The Seahawks have won five of the prior seven divisional titles. This accomplishment is somewhat lacking prowess, though, particularly on the heels of their 7-9 title last season.
Seattle Seahawks: 9-7 (7-9)
Seattle is in year two of a major roster overhaul under Pete Carroll and John Schneider. They have revamped their offense under new offensive coordinator Darrell Bevell and offensive line coach Tom Cable.
There are concerns about their QB position, but if their offensive line can miraculously gel during training camp they could surprise a few teams in 2011.
St. Louis Rams: 8-8 (7-9)
The Rams had an amazing recovery in 2010 and were just short of making the playoffs. They had very few upgrades on defense, but the unit showed significant growth.
If Sam Bradford's weapons can stay healthy this season they could get back into the postseason for the first time since 2004.
A brutal schedule to start the season will undermine the Rams' efforts in 2011.
Arizona Cardinals: 5-11 (5-11)
The Cardinals are banking on an unproven QB to find success behind a currently underwhelming offensive line. Their running backs are even more questionable, and their receiving corps took yet another hit with the loss of Steve Breaston.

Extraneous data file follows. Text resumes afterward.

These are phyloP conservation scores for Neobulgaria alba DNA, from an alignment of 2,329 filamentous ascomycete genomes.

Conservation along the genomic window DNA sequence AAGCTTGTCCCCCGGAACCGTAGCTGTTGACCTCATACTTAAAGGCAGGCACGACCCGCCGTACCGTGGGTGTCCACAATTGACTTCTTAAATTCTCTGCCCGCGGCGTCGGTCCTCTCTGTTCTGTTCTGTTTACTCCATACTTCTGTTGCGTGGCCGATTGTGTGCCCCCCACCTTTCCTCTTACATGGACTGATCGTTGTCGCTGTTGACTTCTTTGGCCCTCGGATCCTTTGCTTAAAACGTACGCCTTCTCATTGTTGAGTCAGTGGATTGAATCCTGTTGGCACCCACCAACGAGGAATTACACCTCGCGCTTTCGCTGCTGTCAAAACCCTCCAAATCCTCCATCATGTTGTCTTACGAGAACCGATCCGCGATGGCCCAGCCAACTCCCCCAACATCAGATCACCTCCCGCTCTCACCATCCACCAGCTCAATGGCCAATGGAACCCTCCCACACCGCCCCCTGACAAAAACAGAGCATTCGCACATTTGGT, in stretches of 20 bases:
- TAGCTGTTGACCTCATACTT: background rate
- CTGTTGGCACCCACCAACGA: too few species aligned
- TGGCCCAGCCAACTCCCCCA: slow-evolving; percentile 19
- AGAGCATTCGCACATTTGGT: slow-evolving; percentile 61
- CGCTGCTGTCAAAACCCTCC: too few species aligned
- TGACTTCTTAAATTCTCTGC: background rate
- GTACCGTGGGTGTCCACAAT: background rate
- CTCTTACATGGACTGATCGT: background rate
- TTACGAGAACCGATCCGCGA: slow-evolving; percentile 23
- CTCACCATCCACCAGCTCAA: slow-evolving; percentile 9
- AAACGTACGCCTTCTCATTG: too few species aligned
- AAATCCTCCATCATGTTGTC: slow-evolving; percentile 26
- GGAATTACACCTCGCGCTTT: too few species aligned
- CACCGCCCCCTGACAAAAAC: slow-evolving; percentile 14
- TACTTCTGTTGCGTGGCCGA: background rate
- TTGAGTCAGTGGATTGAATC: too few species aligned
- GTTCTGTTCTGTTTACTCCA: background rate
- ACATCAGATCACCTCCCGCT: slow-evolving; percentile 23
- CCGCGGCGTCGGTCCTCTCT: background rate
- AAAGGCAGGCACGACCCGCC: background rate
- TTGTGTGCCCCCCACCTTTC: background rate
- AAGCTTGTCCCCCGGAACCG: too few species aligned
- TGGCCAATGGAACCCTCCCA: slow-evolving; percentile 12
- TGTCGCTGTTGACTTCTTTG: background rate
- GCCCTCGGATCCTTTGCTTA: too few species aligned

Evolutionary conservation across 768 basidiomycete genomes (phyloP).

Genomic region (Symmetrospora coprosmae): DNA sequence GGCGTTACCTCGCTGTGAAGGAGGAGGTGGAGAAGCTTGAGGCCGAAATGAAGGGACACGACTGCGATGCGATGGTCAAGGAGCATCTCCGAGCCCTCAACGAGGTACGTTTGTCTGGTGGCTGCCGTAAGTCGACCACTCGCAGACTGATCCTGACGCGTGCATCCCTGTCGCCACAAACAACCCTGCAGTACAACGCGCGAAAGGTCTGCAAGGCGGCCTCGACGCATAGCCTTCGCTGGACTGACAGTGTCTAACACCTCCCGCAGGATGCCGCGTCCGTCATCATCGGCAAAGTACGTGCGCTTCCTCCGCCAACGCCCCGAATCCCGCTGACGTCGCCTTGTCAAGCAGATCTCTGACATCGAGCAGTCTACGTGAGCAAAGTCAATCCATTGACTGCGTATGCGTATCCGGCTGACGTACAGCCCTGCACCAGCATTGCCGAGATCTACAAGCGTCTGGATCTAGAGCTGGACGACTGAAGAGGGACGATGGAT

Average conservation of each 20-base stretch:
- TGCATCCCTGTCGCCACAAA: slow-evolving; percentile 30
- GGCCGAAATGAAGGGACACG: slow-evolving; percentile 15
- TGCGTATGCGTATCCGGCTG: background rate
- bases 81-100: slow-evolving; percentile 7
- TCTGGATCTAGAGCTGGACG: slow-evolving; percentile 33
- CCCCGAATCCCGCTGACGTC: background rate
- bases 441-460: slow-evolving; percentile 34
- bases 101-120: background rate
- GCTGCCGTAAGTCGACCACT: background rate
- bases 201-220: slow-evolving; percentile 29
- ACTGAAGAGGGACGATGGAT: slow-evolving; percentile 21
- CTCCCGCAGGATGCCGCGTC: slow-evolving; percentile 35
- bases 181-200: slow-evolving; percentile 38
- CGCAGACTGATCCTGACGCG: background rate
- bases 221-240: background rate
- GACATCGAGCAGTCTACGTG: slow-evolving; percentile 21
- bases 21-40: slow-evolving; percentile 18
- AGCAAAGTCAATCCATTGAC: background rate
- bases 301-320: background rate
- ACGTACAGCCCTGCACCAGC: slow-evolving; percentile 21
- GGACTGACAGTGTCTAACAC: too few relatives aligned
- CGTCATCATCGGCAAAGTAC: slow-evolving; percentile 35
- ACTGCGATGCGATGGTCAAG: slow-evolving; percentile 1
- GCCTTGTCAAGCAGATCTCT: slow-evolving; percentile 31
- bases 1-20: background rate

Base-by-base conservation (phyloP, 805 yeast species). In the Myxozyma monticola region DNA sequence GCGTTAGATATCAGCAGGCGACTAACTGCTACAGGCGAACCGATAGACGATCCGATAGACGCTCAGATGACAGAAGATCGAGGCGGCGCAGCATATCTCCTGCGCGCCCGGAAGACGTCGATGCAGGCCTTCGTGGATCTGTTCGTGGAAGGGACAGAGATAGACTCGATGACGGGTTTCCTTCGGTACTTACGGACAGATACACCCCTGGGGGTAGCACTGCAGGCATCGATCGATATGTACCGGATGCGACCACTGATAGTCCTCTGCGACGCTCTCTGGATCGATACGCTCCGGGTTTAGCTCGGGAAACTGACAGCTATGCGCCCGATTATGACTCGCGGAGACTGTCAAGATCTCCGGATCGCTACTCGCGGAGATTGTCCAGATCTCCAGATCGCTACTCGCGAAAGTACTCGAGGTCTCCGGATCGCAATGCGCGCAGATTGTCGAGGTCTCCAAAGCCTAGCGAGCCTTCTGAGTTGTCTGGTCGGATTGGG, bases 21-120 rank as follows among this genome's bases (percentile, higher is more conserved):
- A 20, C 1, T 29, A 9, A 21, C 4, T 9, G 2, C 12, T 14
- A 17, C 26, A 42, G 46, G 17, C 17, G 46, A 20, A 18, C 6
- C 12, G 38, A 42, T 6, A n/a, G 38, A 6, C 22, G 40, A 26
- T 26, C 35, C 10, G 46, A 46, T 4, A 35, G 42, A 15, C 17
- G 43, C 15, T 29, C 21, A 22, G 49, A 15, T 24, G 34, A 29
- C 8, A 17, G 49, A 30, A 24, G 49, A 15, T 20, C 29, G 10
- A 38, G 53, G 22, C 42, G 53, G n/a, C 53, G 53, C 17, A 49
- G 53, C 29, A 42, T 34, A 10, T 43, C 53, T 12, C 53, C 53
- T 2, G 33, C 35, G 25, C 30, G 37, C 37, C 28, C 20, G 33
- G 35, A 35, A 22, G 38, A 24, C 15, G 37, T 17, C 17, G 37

Their defense will be relying on rookie Patrick Peterson, and the loss of Dominique Rodgers-Cromartie will be felt.
San Francisco 49ers: 5-11 (6-10)
The 49ers have been considered under-performers for several seasons. The good news for 2011 is the complete breakdown of the front office in free agency will take the pressure off of the players.
The team could be hard-pressed to meet their salary cap obligations with the dwindling talent available in free agency.
I've been critical of Jed York and Trent Baalke. They lack experience in running an NFL franchise, and draft-day jitters have led to surrendering important draft picks.